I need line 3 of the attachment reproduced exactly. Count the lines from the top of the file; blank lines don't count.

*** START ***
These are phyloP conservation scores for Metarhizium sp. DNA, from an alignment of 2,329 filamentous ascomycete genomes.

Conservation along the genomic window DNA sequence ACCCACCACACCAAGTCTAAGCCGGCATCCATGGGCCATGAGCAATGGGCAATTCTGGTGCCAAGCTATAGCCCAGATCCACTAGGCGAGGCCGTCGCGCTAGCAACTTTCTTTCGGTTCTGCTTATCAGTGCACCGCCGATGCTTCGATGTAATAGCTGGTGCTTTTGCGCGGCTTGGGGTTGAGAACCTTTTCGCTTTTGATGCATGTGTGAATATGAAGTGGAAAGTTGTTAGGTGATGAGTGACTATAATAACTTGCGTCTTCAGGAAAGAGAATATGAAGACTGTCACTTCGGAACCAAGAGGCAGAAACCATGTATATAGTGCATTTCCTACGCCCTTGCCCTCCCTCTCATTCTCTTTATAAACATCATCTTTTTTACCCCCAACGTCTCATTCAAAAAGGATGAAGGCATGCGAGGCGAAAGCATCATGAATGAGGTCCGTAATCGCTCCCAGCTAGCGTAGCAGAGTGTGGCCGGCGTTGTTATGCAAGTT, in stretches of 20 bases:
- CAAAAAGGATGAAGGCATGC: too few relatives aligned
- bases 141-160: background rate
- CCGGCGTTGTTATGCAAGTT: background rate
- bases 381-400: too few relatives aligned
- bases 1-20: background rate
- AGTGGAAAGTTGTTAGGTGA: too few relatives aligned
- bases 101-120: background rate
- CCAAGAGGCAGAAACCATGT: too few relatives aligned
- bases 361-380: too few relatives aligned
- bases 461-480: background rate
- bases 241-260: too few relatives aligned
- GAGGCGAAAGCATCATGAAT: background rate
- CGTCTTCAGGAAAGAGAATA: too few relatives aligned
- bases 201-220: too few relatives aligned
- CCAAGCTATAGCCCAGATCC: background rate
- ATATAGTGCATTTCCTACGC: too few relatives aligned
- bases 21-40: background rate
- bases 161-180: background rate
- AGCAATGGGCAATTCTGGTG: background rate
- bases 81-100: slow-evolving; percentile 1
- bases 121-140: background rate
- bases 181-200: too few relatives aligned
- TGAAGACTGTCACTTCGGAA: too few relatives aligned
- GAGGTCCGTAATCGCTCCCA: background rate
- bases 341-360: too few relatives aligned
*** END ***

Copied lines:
- CAAAAAGGATGAAGGCATGC: too few relatives aligned